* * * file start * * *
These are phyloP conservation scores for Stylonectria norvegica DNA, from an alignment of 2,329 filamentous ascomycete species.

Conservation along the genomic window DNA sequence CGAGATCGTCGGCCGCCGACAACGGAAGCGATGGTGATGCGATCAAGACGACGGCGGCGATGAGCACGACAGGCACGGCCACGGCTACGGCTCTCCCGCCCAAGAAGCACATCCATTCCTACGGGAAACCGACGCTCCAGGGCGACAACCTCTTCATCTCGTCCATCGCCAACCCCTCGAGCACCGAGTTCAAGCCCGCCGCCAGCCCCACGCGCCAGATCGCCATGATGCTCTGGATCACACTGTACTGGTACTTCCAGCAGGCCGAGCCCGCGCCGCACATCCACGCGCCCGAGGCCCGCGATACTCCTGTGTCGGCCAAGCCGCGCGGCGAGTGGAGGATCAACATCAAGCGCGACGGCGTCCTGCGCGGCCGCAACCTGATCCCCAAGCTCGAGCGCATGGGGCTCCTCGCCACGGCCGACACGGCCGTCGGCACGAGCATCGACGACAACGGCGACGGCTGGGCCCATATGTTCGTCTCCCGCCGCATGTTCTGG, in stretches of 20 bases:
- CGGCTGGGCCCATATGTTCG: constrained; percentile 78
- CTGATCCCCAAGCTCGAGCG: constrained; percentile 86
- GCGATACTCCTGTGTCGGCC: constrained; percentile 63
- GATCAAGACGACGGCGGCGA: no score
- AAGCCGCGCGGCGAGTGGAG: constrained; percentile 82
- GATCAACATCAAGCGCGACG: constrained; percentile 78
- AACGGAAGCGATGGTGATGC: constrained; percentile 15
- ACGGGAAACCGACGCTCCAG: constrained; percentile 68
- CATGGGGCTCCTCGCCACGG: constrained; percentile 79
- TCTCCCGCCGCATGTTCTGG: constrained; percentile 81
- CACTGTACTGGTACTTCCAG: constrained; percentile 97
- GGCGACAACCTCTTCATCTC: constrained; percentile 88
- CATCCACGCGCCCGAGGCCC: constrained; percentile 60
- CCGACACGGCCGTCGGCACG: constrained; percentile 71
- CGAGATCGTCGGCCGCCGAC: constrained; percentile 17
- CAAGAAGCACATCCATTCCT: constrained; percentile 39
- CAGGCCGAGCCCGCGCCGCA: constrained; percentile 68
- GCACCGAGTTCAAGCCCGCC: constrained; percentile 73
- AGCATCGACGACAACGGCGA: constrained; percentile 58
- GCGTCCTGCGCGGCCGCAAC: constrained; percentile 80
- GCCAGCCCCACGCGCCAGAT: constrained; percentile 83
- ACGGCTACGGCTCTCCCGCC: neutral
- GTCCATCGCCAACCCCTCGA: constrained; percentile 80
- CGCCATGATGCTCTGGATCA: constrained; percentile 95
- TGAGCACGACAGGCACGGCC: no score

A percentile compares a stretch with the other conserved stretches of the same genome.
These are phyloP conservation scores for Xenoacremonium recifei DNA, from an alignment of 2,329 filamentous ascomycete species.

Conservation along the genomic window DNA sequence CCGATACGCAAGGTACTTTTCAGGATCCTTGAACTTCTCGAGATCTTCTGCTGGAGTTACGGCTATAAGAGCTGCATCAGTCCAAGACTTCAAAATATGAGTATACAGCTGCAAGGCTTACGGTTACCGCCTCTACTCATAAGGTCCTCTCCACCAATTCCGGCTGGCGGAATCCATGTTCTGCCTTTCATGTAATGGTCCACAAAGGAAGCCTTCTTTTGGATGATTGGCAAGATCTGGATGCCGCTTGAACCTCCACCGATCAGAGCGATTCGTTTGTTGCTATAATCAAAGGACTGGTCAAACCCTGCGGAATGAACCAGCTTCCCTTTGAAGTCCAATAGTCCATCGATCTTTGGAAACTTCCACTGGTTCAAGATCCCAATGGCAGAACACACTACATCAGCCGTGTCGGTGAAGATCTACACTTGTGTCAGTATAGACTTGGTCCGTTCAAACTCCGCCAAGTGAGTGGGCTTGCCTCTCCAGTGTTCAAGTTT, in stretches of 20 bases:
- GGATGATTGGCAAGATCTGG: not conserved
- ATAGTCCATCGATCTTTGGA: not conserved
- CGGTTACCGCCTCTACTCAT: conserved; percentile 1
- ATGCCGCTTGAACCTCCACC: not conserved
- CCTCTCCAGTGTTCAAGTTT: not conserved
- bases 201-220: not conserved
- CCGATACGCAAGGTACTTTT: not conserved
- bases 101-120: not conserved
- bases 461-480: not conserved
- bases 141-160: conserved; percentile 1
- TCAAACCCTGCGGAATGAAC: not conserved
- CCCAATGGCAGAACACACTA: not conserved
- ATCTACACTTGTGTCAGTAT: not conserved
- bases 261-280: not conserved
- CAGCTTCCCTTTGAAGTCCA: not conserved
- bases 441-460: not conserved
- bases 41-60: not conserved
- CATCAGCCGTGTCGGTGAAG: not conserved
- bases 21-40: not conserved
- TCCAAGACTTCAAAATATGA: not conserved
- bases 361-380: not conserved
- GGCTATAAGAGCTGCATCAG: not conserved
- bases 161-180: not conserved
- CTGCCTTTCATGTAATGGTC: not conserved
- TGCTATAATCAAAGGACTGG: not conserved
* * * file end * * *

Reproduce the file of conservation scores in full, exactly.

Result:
These are phyloP conservation scores for Stylonectria norvegica DNA, from an alignment of 2,329 filamentous ascomycete species.

Conservation along the genomic window DNA sequence CGAGATCGTCGGCCGCCGACAACGGAAGCGATGGTGATGCGATCAAGACGACGGCGGCGATGAGCACGACAGGCACGGCCACGGCTACGGCTCTCCCGCCCAAGAAGCACATCCATTCCTACGGGAAACCGACGCTCCAGGGCGACAACCTCTTCATCTCGTCCATCGCCAACCCCTCGAGCACCGAGTTCAAGCCCGCCGCCAGCCCCACGCGCCAGATCGCCATGATGCTCTGGATCACACTGTACTGGTACTTCCAGCAGGCCGAGCCCGCGCCGCACATCCACGCGCCCGAGGCCCGCGATACTCCTGTGTCGGCCAAGCCGCGCGGCGAGTGGAGGATCAACATCAAGCGCGACGGCGTCCTGCGCGGCCGCAACCTGATCCCCAAGCTCGAGCGCATGGGGCTCCTCGCCACGGCCGACACGGCCGTCGGCACGAGCATCGACGACAACGGCGACGGCTGGGCCCATATGTTCGTCTCCCGCCGCATGTTCTGG, in stretches of 20 bases:
- CGGCTGGGCCCATATGTTCG: constrained; percentile 78
- CTGATCCCCAAGCTCGAGCG: constrained; percentile 86
- GCGATACTCCTGTGTCGGCC: constrained; percentile 63
- GATCAAGACGACGGCGGCGA: no score
- AAGCCGCGCGGCGAGTGGAG: constrained; percentile 82
- GATCAACATCAAGCGCGACG: constrained; percentile 78
- AACGGAAGCGATGGTGATGC: constrained; percentile 15
- ACGGGAAACCGACGCTCCAG: constrained; percentile 68
- CATGGGGCTCCTCGCCACGG: constrained; percentile 79
- TCTCCCGCCGCATGTTCTGG: constrained; percentile 81
- CACTGTACTGGTACTTCCAG: constrained; percentile 97
- GGCGACAACCTCTTCATCTC: constrained; percentile 88
- CATCCACGCGCCCGAGGCCC: constrained; percentile 60
- CCGACACGGCCGTCGGCACG: constrained; percentile 71
- CGAGATCGTCGGCCGCCGAC: constrained; percentile 17
- CAAGAAGCACATCCATTCCT: constrained; percentile 39
- CAGGCCGAGCCCGCGCCGCA: constrained; percentile 68
- GCACCGAGTTCAAGCCCGCC: constrained; percentile 73
- AGCATCGACGACAACGGCGA: constrained; percentile 58
- GCGTCCTGCGCGGCCGCAAC: constrained; percentile 80
- GCCAGCCCCACGCGCCAGAT: constrained; percentile 83
- ACGGCTACGGCTCTCCCGCC: neutral
- GTCCATCGCCAACCCCTCGA: constrained; percentile 80
- CGCCATGATGCTCTGGATCA: constrained; percentile 95
- TGAGCACGACAGGCACGGCC: no score

A percentile compares a stretch with the other conserved stretches of the same genome.
These are phyloP conservation scores for Xenoacremonium recifei DNA, from an alignment of 2,329 filamentous ascomycete species.

Conservation along the genomic window DNA sequence CCGATACGCAAGGTACTTTTCAGGATCCTTGAACTTCTCGAGATCTTCTGCTGGAGTTACGGCTATAAGAGCTGCATCAGTCCAAGACTTCAAAATATGAGTATACAGCTGCAAGGCTTACGGTTACCGCCTCTACTCATAAGGTCCTCTCCACCAATTCCGGCTGGCGGAATCCATGTTCTGCCTTTCATGTAATGGTCCACAAAGGAAGCCTTCTTTTGGATGATTGGCAAGATCTGGATGCCGCTTGAACCTCCACCGATCAGAGCGATTCGTTTGTTGCTATAATCAAAGGACTGGTCAAACCCTGCGGAATGAACCAGCTTCCCTTTGAAGTCCAATAGTCCATCGATCTTTGGAAACTTCCACTGGTTCAAGATCCCAATGGCAGAACACACTACATCAGCCGTGTCGGTGAAGATCTACACTTGTGTCAGTATAGACTTGGTCCGTTCAAACTCCGCCAAGTGAGTGGGCTTGCCTCTCCAGTGTTCAAGTTT, in stretches of 20 bases:
- GGATGATTGGCAAGATCTGG: not conserved
- ATAGTCCATCGATCTTTGGA: not conserved
- CGGTTACCGCCTCTACTCAT: conserved; percentile 1
- ATGCCGCTTGAACCTCCACC: not conserved
- CCTCTCCAGTGTTCAAGTTT: not conserved
- bases 201-220: not conserved
- CCGATACGCAAGGTACTTTT: not conserved
- bases 101-120: not conserved
- bases 461-480: not conserved
- bases 141-160: conserved; percentile 1
- TCAAACCCTGCGGAATGAAC: not conserved
- CCCAATGGCAGAACACACTA: not conserved
- ATCTACACTTGTGTCAGTAT: not conserved
- bases 261-280: not conserved
- CAGCTTCCCTTTGAAGTCCA: not conserved
- bases 441-460: not conserved
- bases 41-60: not conserved
- CATCAGCCGTGTCGGTGAAG: not conserved
- bases 21-40: not conserved
- TCCAAGACTTCAAAATATGA: not conserved
- bases 361-380: not conserved
- GGCTATAAGAGCTGCATCAG: not conserved
- bases 161-180: not conserved
- CTGCCTTTCATGTAATGGTC: not conserved
- TGCTATAATCAAAGGACTGG: not conserved